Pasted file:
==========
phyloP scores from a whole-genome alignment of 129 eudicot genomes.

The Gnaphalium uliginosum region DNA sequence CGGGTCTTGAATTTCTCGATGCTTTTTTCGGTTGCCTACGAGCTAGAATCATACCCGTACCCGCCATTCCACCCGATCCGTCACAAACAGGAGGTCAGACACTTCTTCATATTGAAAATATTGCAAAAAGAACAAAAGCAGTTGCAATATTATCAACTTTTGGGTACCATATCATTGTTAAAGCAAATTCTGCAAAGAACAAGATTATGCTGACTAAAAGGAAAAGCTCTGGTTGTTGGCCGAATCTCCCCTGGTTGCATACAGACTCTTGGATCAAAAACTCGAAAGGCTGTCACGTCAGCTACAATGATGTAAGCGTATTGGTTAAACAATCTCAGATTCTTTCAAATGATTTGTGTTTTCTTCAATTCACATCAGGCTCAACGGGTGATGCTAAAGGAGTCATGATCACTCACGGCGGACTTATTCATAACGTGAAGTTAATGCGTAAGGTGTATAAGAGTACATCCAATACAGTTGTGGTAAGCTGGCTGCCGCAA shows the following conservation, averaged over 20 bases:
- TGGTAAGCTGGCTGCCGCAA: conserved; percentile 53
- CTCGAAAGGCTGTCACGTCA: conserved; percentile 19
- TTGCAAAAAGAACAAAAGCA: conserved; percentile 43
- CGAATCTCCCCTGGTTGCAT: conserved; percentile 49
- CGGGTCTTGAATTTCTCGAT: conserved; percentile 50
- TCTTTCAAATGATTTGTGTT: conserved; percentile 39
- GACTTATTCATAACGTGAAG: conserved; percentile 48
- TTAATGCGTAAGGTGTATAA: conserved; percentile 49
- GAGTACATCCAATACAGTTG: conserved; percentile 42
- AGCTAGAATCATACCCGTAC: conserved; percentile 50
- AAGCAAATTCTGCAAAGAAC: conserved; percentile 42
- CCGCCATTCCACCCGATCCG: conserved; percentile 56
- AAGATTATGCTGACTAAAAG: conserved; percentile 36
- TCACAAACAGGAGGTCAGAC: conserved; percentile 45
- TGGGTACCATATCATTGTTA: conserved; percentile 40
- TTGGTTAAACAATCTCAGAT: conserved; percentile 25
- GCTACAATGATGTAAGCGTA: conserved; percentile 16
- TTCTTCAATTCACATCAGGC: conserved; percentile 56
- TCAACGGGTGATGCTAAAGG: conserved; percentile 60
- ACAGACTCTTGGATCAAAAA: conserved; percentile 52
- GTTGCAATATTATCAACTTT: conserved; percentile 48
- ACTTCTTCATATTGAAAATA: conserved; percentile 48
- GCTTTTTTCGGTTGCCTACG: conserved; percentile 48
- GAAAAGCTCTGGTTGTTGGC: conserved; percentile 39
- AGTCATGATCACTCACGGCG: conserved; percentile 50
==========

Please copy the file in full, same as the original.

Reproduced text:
phyloP scores from a whole-genome alignment of 129 eudicot genomes.

The Gnaphalium uliginosum region DNA sequence CGGGTCTTGAATTTCTCGATGCTTTTTTCGGTTGCCTACGAGCTAGAATCATACCCGTACCCGCCATTCCACCCGATCCGTCACAAACAGGAGGTCAGACACTTCTTCATATTGAAAATATTGCAAAAAGAACAAAAGCAGTTGCAATATTATCAACTTTTGGGTACCATATCATTGTTAAAGCAAATTCTGCAAAGAACAAGATTATGCTGACTAAAAGGAAAAGCTCTGGTTGTTGGCCGAATCTCCCCTGGTTGCATACAGACTCTTGGATCAAAAACTCGAAAGGCTGTCACGTCAGCTACAATGATGTAAGCGTATTGGTTAAACAATCTCAGATTCTTTCAAATGATTTGTGTTTTCTTCAATTCACATCAGGCTCAACGGGTGATGCTAAAGGAGTCATGATCACTCACGGCGGACTTATTCATAACGTGAAGTTAATGCGTAAGGTGTATAAGAGTACATCCAATACAGTTGTGGTAAGCTGGCTGCCGCAA shows the following conservation, averaged over 20 bases:
- TGGTAAGCTGGCTGCCGCAA: conserved; percentile 53
- CTCGAAAGGCTGTCACGTCA: conserved; percentile 19
- TTGCAAAAAGAACAAAAGCA: conserved; percentile 43
- CGAATCTCCCCTGGTTGCAT: conserved; percentile 49
- CGGGTCTTGAATTTCTCGAT: conserved; percentile 50
- TCTTTCAAATGATTTGTGTT: conserved; percentile 39
- GACTTATTCATAACGTGAAG: conserved; percentile 48
- TTAATGCGTAAGGTGTATAA: conserved; percentile 49
- GAGTACATCCAATACAGTTG: conserved; percentile 42
- AGCTAGAATCATACCCGTAC: conserved; percentile 50
- AAGCAAATTCTGCAAAGAAC: conserved; percentile 42
- CCGCCATTCCACCCGATCCG: conserved; percentile 56
- AAGATTATGCTGACTAAAAG: conserved; percentile 36
- TCACAAACAGGAGGTCAGAC: conserved; percentile 45
- TGGGTACCATATCATTGTTA: conserved; percentile 40
- TTGGTTAAACAATCTCAGAT: conserved; percentile 25
- GCTACAATGATGTAAGCGTA: conserved; percentile 16
- TTCTTCAATTCACATCAGGC: conserved; percentile 56
- TCAACGGGTGATGCTAAAGG: conserved; percentile 60
- ACAGACTCTTGGATCAAAAA: conserved; percentile 52
- GTTGCAATATTATCAACTTT: conserved; percentile 48
- ACTTCTTCATATTGAAAATA: conserved; percentile 48
- GCTTTTTTCGGTTGCCTACG: conserved; percentile 48
- GAAAAGCTCTGGTTGTTGGC: conserved; percentile 39
- AGTCATGATCACTCACGGCG: conserved; percentile 50